The next stage is introducing your dog to your baby. However, this doesn't necessarily need to take place as soon as you get the baby home. In order for the introduction to take place successfully you need to be relaxed and calm, so if you don't feel up to introductions on your first day home, that's fine. When you are feeling ready, I suggest that one parent takes the baby through into the sitting room and sits down and relaxes. Your dog can then be brought into the room, on lead, by the other parent or someone the dog is totally happy with. The person with your dog can then sit near to the person holding the baby, and just casually chat to one another. The important part of this is to remain calm and happy at all times. If your dog is agitated or simply won't settle, then I suggest you take the dog out and leave it in another room for a little while and then try again. Once you are all able to sit in the room and the dog is settled on lead you can then take it to the next stage.

The person with the dog can then get up and move closer to the one holding the baby. The key to this technique is to take everything in small stages. Every time you move closer, let your dog settle before moving even closer to the baby. The stage to aim for is for both people to be seated beside each other with the dog settled and relaxed at your feet. At this point you should only let the dog sniff at the baby's feet rather than getting too close to the baby's head or face, etc.

When the baby makes a noise or cries it is essential that the family stay calm. Remember that a baby's cry is designed to get attention, as a baby's survival depends on being cared for. Do not be surprised if your dog becomes agitated when your baby lets rip. If you go to baby without making a huge fuss, the dog will see that there is nothing to become upset about and will calm down quite quickly. It is very easy to make something of nothing, and once that happens it is very hard to reverse the reaction.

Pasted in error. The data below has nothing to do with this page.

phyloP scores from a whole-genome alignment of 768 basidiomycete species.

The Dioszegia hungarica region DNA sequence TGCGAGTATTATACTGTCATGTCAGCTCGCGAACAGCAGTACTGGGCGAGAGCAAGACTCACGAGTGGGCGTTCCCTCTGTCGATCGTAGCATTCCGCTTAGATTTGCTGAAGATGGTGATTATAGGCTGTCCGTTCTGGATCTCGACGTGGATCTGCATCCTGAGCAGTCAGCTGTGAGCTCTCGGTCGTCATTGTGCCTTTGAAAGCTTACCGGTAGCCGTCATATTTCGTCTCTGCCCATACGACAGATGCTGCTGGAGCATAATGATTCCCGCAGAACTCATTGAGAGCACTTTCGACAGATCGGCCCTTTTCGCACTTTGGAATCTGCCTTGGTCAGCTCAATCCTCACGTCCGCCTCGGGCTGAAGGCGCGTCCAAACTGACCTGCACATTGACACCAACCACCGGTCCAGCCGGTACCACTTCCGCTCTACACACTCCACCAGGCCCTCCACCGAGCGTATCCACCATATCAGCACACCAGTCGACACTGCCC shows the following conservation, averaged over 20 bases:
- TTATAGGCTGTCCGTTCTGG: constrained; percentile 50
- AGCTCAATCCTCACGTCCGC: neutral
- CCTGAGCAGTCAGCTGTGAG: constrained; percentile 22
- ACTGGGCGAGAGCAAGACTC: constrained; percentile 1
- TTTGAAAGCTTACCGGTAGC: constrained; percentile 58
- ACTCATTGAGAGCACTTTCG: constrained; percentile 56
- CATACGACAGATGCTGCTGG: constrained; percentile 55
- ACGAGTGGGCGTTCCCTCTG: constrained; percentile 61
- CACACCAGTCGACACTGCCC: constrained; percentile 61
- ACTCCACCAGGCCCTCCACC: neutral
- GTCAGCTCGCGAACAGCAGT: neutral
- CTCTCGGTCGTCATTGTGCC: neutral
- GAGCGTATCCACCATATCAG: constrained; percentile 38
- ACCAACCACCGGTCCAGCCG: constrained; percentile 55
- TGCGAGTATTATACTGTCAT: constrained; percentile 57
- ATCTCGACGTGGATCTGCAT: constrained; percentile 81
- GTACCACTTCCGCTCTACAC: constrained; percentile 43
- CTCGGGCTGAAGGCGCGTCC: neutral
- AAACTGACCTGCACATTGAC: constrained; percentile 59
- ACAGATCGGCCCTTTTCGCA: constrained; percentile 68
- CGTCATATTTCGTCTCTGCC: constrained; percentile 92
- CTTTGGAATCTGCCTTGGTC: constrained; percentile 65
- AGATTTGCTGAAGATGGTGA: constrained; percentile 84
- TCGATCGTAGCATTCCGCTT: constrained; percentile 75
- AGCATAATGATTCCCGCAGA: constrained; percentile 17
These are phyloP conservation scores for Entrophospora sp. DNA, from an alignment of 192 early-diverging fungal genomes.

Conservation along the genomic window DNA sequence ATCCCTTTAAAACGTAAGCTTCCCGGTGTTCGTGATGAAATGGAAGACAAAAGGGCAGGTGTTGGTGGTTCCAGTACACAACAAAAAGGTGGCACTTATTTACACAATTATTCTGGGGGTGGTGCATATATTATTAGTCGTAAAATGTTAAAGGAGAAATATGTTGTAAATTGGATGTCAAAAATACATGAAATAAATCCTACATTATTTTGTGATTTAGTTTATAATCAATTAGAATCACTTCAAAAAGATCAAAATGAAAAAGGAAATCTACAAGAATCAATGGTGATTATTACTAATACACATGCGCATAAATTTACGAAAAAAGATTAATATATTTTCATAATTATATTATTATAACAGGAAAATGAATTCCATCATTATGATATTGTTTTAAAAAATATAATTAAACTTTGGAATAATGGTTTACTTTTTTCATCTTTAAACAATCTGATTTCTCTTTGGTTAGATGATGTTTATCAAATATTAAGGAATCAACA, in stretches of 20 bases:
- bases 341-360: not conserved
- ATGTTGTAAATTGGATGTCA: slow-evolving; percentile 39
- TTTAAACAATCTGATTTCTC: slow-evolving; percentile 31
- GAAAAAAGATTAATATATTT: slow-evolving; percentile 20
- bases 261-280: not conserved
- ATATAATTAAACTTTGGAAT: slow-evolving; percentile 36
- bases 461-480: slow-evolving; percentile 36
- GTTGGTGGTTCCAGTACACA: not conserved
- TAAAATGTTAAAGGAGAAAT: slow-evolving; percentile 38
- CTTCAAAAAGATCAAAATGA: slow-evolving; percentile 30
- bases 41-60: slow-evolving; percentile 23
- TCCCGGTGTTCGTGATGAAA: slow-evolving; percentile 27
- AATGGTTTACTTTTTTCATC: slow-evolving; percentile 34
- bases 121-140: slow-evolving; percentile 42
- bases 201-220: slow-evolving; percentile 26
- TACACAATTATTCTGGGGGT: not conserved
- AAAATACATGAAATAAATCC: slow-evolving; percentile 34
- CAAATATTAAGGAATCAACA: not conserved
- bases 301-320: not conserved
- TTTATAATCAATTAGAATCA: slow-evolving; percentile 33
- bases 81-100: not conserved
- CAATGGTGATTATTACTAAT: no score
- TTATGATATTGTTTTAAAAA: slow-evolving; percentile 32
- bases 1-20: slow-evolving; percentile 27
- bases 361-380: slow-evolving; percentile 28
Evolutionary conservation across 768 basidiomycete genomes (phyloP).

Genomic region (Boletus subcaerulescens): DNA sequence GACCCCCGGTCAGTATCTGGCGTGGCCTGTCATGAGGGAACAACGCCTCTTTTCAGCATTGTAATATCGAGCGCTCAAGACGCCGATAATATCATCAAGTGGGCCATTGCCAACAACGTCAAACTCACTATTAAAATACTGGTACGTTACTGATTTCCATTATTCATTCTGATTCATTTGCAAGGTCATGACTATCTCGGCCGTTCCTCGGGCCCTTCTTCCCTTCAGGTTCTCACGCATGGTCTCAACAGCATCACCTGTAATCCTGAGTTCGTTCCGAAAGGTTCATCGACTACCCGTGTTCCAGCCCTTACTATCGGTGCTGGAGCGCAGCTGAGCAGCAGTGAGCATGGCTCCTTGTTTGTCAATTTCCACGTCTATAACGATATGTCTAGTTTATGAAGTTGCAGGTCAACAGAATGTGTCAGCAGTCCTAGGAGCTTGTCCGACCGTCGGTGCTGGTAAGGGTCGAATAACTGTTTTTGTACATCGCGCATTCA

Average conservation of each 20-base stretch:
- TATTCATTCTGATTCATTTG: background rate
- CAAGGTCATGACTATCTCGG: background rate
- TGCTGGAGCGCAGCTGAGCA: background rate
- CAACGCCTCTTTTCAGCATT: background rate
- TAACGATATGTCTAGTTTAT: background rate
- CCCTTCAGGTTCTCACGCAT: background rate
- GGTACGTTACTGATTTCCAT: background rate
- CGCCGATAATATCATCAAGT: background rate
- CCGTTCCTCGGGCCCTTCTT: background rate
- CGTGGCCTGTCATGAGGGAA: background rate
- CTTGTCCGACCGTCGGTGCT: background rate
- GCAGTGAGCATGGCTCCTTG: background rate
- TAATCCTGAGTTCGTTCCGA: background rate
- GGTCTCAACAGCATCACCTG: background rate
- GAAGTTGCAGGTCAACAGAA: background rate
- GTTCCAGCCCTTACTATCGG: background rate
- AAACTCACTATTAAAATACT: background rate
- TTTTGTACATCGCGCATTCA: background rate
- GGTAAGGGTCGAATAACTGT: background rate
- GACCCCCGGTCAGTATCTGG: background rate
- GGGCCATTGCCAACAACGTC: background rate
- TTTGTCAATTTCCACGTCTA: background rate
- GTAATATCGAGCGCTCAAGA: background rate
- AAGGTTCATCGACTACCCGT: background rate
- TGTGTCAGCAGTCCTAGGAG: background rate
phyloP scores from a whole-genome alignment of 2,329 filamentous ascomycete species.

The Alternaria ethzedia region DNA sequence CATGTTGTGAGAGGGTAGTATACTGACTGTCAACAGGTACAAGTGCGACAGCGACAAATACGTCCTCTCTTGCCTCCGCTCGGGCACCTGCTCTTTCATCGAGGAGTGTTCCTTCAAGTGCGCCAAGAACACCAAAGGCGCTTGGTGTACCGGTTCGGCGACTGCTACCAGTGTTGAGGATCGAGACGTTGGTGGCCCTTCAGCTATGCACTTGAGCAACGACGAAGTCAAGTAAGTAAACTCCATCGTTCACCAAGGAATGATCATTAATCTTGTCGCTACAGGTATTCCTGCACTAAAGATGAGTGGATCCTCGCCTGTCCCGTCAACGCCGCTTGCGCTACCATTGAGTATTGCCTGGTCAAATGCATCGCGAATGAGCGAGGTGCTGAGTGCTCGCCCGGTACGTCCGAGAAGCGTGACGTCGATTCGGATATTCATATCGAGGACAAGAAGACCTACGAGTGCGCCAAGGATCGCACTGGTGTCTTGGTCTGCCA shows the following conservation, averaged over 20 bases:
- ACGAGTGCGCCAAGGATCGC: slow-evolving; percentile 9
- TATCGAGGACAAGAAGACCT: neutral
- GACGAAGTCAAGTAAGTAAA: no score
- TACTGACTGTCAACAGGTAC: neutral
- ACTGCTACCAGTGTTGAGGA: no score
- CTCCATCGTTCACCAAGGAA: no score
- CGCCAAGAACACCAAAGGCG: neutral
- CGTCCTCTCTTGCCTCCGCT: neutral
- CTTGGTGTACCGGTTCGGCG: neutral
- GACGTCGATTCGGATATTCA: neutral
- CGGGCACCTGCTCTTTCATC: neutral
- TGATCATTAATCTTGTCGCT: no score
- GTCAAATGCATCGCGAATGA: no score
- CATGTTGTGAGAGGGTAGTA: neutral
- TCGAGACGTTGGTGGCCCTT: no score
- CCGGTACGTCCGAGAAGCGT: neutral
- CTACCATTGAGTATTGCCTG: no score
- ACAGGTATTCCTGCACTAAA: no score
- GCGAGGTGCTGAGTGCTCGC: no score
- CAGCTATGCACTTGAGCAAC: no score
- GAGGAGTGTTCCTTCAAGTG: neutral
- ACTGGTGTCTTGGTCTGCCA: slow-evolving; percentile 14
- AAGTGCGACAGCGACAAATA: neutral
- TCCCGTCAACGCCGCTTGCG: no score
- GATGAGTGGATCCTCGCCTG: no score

The basis of my method is to communicate with your dog using the language that it understands - "Canine". Once you are both communicating in a universal language, your dog will be able to understand what you request it to do and you should have no concerns about the relationship between dog and child provided you supervise all situations carefully. It should go without saying that no child should be left unsupervised with a dog for any period of time.

Dogs are not toys and should be treated with the respect that they deserve. They are not there to be man handled, and until your child is old enough to learn respect for animals, it is up to you as parents to supervise any interaction your child has with your dog. If you are considering getting a dog and already have children in the family you must make sure that you have thought the idea through thoroughly before making the trip to the breeder or the local rescue centre. You need to make sure that you have the time, energy, but most of all an open mind and the patience to take on a dog. You must never consider buying a dog purely because the kids have pleaded with you incessantly for one. It is not wise to get a dog purely to keep the kids amused. Dogs are feeling, breathing creatures, not babysitters!!

Can you afford to keep a dog regularly fed, watered, wormed and vaccinated? What will you do with a dog when it comes to going on holiday? All these questions and more need to be answered before considering taking on a dog. If, however, you can honestly say that you can offer all these things to a dog and decide to get one, then provided you let the dog know where its place is within your "pack's" pecking order from day one, you can then experience one of the best relationships you will ever know.

Published: November 2002

Jan Fennell was born in Fulham, London and moved to Lincolnshire in the 70s. During the 25 years that Jan has been working with dogs, she's been increasingly aware of the ways in which communication between man's best friend and ourselves has broken down. The behavioral problems she covers in both her international best selling books The Dog Listener and The Practical Dog Listener will sound familiar to anyone who shares their life with a canine companion. Rather than trying to fit human psychology to animals, the starting point is observing how animals communicate, how they structure their groups in the wild and what they think their role is.

For more information about Jan Fennell's work and the books she has written, please visit www.janfennellthedoglistener.com.